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Raytheon Completes Satellite Downlink in Antarctica for Critical Weather Systems


 

June 7, 2011

 

A Raytheon Company team successfully completed the third major communications upgrade at McMurdo Station, Antarctica, in support of future scientific and environmental satellite missions. McMurdo is the largest of the three, year-round U.S.-Antarctic Program research stations.

 

The National Science Foundation (NSF) manages the U.S.-Antarctic Program through which it coordinates all U.S. scientific research on the continent in addition to providing logistics support for vessels operating in the Southern Ocean.

 

The third communications upgrade at McMurdo supports several missions that use the station for satellite downlink, including the NASA Near Earth Network Sciences (NENS) McMurdo Ground Station, the European Organisation for the Exploitation of Meteorological Satellites (EUMETSAT) polar-orbiting MetOp satellite mission, and the U.S. Air Force's Defense Meteorological Satellite Program (DMSP).

 

The latest upgrade includes an increase in the off-continent communications bandwidth from 20 megabits per second outbound to 60 megabits per second, as well as the integration of an alternate downlink station in Australia to provide higher operational availability of the off-continent link. The significant increase of the available bandwidth to and from McMurdo allows additional polar-orbiting environmental and weather satellite systems to use McMurdo Station as a second downlink site. Raytheon also installed new network infrastructure to provide data routing from McMurdo to each of the NENS, MetOp and DMSP mission processing facilities.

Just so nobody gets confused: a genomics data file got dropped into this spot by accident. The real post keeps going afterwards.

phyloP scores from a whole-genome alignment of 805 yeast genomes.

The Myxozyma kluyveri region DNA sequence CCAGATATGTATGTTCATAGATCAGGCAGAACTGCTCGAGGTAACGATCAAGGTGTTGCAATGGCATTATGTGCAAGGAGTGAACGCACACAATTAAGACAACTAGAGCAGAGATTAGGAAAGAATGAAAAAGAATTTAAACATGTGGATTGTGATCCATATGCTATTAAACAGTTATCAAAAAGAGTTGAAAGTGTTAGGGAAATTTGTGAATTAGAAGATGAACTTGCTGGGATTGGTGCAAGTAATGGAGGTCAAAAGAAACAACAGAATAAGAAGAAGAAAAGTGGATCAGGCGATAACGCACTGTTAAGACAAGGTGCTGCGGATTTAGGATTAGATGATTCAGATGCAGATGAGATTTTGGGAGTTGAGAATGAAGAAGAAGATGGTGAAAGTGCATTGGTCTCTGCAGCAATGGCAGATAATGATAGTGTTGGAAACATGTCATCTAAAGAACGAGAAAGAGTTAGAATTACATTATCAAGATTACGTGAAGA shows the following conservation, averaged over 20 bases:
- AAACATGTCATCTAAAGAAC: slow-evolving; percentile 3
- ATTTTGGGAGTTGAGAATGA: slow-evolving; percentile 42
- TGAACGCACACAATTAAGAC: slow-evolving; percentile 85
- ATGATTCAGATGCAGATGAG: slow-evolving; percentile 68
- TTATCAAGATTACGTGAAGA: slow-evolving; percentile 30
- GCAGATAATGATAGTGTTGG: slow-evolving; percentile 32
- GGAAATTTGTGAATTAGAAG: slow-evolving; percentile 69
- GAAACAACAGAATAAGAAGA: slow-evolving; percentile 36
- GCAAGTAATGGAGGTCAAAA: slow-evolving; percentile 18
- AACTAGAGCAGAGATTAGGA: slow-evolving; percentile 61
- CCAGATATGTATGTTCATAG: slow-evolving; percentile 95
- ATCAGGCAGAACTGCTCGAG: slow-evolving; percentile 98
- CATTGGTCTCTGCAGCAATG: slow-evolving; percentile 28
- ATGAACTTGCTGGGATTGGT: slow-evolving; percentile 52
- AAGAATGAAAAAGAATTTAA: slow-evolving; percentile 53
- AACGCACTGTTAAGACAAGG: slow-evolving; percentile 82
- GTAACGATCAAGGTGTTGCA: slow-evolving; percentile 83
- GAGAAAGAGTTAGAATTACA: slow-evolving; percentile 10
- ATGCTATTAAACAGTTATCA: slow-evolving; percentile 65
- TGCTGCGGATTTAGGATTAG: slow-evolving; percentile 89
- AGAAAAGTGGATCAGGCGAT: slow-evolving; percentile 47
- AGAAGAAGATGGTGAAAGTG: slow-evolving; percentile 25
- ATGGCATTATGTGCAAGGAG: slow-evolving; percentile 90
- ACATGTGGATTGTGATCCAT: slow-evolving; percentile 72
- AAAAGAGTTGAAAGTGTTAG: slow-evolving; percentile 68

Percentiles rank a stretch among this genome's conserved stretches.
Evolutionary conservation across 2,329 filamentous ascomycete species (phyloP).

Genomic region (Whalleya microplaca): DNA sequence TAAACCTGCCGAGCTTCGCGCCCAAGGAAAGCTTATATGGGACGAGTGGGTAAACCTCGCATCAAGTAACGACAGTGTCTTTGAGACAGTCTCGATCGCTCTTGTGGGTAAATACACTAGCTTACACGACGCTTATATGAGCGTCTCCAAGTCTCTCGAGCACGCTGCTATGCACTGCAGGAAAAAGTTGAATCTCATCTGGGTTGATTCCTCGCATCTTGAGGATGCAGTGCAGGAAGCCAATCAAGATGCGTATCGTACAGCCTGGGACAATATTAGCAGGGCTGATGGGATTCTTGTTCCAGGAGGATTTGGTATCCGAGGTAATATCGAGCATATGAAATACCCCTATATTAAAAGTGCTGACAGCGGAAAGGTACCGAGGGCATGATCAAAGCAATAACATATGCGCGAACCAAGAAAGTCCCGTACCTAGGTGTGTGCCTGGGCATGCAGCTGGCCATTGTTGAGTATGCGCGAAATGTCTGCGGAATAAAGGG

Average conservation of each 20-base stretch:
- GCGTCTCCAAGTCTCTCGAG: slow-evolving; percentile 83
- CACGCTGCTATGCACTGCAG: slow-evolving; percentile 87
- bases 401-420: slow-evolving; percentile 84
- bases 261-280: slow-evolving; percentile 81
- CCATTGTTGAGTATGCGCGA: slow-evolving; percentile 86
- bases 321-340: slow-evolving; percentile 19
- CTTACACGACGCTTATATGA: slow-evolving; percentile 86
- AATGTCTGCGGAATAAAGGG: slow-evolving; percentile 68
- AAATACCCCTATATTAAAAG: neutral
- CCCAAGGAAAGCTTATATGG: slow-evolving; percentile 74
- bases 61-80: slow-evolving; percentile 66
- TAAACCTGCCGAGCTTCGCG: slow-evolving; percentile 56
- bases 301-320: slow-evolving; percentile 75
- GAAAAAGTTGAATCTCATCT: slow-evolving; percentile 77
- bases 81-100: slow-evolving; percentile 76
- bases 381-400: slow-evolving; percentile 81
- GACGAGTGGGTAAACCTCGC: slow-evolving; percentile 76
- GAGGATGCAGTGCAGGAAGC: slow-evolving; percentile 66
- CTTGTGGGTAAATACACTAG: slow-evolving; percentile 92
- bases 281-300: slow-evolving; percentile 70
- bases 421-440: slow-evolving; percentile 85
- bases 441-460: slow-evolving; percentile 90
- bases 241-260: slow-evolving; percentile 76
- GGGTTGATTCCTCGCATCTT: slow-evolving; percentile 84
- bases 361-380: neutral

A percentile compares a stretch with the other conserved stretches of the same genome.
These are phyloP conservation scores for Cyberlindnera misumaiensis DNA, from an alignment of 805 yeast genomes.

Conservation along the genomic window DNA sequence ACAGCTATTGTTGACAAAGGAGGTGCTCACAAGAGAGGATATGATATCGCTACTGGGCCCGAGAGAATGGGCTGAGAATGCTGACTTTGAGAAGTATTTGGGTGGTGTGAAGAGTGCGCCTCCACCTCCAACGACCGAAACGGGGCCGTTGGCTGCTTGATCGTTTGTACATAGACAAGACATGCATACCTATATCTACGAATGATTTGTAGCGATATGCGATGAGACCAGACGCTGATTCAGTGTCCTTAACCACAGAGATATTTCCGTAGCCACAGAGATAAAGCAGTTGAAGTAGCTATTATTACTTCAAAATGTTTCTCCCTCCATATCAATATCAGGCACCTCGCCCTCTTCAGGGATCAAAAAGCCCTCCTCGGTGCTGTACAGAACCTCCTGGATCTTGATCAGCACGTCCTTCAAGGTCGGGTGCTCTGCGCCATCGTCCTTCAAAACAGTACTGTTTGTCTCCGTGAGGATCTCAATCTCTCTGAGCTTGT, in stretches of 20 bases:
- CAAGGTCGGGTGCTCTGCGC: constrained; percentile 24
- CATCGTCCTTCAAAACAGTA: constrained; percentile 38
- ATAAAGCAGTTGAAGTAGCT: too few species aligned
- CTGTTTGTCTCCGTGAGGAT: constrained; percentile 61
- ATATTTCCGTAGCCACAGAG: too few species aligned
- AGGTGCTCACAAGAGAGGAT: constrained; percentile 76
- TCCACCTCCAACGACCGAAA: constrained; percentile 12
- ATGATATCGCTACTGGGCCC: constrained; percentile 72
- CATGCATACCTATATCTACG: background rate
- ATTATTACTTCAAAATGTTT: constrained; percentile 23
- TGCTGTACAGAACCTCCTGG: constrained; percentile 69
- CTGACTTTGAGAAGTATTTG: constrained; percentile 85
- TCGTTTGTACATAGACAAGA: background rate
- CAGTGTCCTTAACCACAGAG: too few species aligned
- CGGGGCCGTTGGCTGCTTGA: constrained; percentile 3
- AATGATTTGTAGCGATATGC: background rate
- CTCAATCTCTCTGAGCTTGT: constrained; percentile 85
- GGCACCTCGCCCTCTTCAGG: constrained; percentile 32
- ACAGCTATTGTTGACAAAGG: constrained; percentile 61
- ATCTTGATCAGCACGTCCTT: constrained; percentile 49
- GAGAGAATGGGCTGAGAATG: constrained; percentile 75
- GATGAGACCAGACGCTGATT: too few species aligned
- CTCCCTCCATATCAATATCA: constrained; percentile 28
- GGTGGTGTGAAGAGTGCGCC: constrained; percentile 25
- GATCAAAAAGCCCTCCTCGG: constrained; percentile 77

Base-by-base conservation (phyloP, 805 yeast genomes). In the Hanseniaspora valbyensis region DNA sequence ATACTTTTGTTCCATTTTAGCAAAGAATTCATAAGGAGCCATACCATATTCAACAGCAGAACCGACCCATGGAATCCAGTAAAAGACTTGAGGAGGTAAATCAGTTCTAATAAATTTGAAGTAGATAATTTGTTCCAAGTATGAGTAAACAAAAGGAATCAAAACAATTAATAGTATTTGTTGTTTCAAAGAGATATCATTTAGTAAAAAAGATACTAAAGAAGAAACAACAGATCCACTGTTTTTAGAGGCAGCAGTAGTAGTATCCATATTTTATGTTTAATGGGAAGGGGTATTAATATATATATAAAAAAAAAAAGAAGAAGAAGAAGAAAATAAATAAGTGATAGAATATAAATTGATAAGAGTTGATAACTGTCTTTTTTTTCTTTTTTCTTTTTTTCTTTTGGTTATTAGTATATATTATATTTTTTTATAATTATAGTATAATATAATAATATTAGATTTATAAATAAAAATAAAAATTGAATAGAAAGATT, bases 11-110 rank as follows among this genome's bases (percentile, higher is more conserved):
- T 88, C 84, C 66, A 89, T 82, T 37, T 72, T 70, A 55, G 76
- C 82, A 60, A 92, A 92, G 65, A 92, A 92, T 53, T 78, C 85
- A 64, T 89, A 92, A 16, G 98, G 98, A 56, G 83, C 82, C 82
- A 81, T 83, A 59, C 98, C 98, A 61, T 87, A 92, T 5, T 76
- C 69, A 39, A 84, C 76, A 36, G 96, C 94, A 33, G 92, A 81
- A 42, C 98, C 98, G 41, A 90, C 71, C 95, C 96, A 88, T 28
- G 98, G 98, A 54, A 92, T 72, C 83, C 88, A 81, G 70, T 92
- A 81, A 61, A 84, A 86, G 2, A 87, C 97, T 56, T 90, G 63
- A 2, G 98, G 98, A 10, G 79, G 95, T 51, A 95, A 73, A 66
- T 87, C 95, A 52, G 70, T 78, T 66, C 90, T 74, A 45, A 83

"The communications upgrade to the McMurdo facility provides a three-fold increase in the transmission of data from McMurdo with the ability to regulate data streams from different satellites concurrently. These tasks were accomplished on schedule and are a testament to the Raytheon team's dedication, professionalism and engineering expertise," said Craig Weikel, NASA government Command, Control, and Communications lead for the JPSS program.

 

The fourth and final upgrade to the U.S. Antarctic Program's intercontinental communications servicing McMurdo Station will occur during the 2011-2012 austral summer.